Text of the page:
Zlatan plus 10: Ibrahimovic must justify his status as Sweden’s only true superstar

The captain of Erik Hamren's side will have plenty to prove, despite a stunning season, as he looks to lead his nation out of a tough group in Ukraine and Poland
 Svend Bertil Frandsen
 Sweden Expert Follow on


Coming off the back of a career-best 28 goals from 32 Serie A appearances last season, only Zlatan Ibrahimovic's strongest critics will deny that the Sweden captain enters Euro 2012 in the form of his life.

If the Swedes are to advance from Group D, Ibrahimovic will be required to carry a large part of the goalscoring burden on his shoulders, and judging from his record, nobody could blame the Swedish fans for having high hopes that 'Blagult' could quickly turn into the tournament's dark horse.

The prolific striker has won no fewer than seven league titles in three different countries with four different teams. And has been Serie A top scorer twice with Inter and AC Milan.

To underline his merits he has twice been named in the Uefa team of the year, been Serie A player of the year three times and Swedish player of the year six times. But despite all of his credentials there are still those who claim that Sweden would be better off without Ibrahimovic, that Erik Hamren's talented and experienced squad would have a better chance of success at Euro 2012 without having to deal with his ego.

Thanks to his uncompromising style on the pitch and controversial behaviour off it, Ibrahimovic can be placed in the same category alongside players such as Eric Cantona, Paul Breitner and Johan Cruyff.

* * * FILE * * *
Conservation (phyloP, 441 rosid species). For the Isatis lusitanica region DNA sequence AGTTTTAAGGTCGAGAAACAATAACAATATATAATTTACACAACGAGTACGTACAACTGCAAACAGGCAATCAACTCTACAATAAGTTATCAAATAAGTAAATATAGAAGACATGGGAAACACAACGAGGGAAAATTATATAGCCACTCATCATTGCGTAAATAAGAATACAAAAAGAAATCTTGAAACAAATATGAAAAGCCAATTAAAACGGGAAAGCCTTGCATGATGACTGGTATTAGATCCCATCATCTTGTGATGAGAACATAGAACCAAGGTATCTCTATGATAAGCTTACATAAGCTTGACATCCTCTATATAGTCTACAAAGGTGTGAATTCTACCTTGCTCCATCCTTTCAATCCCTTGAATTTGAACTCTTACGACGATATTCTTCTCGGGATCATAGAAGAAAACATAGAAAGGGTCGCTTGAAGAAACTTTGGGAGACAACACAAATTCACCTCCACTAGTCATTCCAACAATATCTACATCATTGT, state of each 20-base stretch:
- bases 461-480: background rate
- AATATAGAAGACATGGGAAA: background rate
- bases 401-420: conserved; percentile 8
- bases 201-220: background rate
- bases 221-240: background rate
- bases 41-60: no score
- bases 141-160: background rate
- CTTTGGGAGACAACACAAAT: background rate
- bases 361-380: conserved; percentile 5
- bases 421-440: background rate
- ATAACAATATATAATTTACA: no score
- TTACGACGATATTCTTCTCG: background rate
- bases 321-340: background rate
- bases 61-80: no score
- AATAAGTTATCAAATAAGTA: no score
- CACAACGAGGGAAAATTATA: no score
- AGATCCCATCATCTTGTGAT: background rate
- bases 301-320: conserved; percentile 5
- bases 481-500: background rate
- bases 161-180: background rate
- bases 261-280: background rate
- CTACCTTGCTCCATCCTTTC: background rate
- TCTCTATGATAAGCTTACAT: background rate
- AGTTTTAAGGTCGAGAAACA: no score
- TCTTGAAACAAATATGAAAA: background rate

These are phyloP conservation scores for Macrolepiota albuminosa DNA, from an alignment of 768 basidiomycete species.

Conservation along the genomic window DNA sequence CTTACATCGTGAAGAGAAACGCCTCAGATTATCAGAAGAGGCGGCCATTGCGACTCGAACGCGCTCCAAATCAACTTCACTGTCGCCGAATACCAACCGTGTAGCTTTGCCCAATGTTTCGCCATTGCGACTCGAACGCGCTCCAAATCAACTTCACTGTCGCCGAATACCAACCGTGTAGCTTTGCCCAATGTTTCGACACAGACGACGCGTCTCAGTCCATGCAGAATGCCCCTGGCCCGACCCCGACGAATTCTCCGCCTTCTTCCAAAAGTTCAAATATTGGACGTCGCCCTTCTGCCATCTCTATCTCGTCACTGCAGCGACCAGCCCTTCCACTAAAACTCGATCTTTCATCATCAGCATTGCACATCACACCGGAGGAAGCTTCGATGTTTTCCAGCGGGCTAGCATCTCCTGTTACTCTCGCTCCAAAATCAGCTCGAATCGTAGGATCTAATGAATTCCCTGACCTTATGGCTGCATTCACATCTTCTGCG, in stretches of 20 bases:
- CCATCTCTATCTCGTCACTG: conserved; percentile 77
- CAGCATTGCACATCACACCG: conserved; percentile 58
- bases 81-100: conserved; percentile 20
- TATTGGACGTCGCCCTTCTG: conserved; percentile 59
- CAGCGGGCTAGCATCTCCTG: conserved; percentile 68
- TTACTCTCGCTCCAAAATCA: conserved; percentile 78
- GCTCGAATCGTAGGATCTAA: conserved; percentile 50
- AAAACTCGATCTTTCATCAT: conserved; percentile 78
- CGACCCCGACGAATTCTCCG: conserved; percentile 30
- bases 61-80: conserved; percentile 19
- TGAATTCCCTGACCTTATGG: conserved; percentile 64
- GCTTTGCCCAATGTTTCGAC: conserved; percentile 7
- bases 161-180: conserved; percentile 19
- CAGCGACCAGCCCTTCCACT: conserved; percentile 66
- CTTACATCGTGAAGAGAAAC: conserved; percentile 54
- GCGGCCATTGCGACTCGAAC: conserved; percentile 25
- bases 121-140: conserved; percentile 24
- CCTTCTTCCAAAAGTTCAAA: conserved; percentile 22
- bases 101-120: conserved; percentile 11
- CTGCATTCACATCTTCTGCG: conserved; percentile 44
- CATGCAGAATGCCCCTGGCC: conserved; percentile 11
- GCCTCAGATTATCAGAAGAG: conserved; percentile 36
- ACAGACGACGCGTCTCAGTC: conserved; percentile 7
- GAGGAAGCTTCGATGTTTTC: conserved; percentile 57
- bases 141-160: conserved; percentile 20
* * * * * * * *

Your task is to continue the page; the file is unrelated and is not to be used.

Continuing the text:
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These are players who constantly polarize opinion with half of their respective nation ready to worship them, while the other half try to find reason to dislike them.

Ibrahimovic's league record stands at roughly a goal every two games, but his ratio drops to almost one in three for the national side.

While his best performance in a Sweden shirt dates back to Euro 2004, when Lars Lagerback's men reached the quarter-finals, he has so far failed to taste glory in the Champions League.

At the same time, his greatest critics claim that his frequent mood swings spread negativity around a side who actually celebrated their greatest triumph of the Euro 2012 qualifying campaign, a 3-2 win at home against Netherlands, without the services of Ibrahimovic.

But those who have followed his career closely will also have noticed that the charismatic star seems to have undergone a slight change in personality under Hamren's leadership.

After more than a decade with Lagerback at the helm, Hamren has launched a tactical revolution giving the striker the freedom to roam around as he pleases, and the 30-year-old thrives under the new system.

"I get the ball a lot more now. When I'm up there [as a lone striker], the balls are harder to receive," Ibrahimovic said. "Here, I get the chance to get the ball on my feet, turn around and attack with speed. That's what I want to do."

With their mercurial star pacified by the new coach's system, Sweden fans will be desperate for him to fire them to glory in Poland and Ukraine.

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